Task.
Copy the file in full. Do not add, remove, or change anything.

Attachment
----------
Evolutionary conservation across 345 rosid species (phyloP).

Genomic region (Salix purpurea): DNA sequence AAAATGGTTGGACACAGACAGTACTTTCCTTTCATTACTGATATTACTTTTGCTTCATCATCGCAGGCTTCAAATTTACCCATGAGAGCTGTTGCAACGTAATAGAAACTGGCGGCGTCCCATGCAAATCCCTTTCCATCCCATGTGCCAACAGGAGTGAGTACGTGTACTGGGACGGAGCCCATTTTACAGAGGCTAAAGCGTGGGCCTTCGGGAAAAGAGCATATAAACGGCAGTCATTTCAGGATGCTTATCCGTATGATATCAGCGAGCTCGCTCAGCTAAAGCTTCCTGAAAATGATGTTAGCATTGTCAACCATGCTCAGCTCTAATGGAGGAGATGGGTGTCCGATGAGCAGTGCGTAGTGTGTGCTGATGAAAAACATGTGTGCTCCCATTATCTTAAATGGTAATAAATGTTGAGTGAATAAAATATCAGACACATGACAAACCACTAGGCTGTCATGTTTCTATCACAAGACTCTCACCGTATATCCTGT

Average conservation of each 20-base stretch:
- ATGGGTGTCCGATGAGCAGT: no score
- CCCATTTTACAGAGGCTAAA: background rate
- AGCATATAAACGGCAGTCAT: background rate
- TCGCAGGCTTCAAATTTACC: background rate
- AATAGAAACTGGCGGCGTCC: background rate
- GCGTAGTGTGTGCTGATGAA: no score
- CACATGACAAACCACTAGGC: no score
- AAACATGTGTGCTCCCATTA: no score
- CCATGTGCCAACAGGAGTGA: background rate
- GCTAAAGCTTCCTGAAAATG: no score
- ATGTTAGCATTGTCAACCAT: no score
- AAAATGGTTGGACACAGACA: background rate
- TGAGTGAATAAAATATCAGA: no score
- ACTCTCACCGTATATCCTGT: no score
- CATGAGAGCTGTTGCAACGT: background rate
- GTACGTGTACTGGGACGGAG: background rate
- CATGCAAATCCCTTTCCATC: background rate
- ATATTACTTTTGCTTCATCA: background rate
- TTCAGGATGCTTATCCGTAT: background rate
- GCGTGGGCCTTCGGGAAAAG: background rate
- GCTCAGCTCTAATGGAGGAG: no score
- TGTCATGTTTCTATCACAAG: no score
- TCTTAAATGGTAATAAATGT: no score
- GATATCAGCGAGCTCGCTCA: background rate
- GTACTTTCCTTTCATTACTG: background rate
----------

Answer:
Evolutionary conservation across 345 rosid species (phyloP).

Genomic region (Salix purpurea): DNA sequence AAAATGGTTGGACACAGACAGTACTTTCCTTTCATTACTGATATTACTTTTGCTTCATCATCGCAGGCTTCAAATTTACCCATGAGAGCTGTTGCAACGTAATAGAAACTGGCGGCGTCCCATGCAAATCCCTTTCCATCCCATGTGCCAACAGGAGTGAGTACGTGTACTGGGACGGAGCCCATTTTACAGAGGCTAAAGCGTGGGCCTTCGGGAAAAGAGCATATAAACGGCAGTCATTTCAGGATGCTTATCCGTATGATATCAGCGAGCTCGCTCAGCTAAAGCTTCCTGAAAATGATGTTAGCATTGTCAACCATGCTCAGCTCTAATGGAGGAGATGGGTGTCCGATGAGCAGTGCGTAGTGTGTGCTGATGAAAAACATGTGTGCTCCCATTATCTTAAATGGTAATAAATGTTGAGTGAATAAAATATCAGACACATGACAAACCACTAGGCTGTCATGTTTCTATCACAAGACTCTCACCGTATATCCTGT

Average conservation of each 20-base stretch:
- ATGGGTGTCCGATGAGCAGT: no score
- CCCATTTTACAGAGGCTAAA: background rate
- AGCATATAAACGGCAGTCAT: background rate
- TCGCAGGCTTCAAATTTACC: background rate
- AATAGAAACTGGCGGCGTCC: background rate
- GCGTAGTGTGTGCTGATGAA: no score
- CACATGACAAACCACTAGGC: no score
- AAACATGTGTGCTCCCATTA: no score
- CCATGTGCCAACAGGAGTGA: background rate
- GCTAAAGCTTCCTGAAAATG: no score
- ATGTTAGCATTGTCAACCAT: no score
- AAAATGGTTGGACACAGACA: background rate
- TGAGTGAATAAAATATCAGA: no score
- ACTCTCACCGTATATCCTGT: no score
- CATGAGAGCTGTTGCAACGT: background rate
- GTACGTGTACTGGGACGGAG: background rate
- CATGCAAATCCCTTTCCATC: background rate
- ATATTACTTTTGCTTCATCA: background rate
- TTCAGGATGCTTATCCGTAT: background rate
- GCGTGGGCCTTCGGGAAAAG: background rate
- GCTCAGCTCTAATGGAGGAG: no score
- TGTCATGTTTCTATCACAAG: no score
- TCTTAAATGGTAATAAATGT: no score
- GATATCAGCGAGCTCGCTCA: background rate
- GTACTTTCCTTTCATTACTG: background rate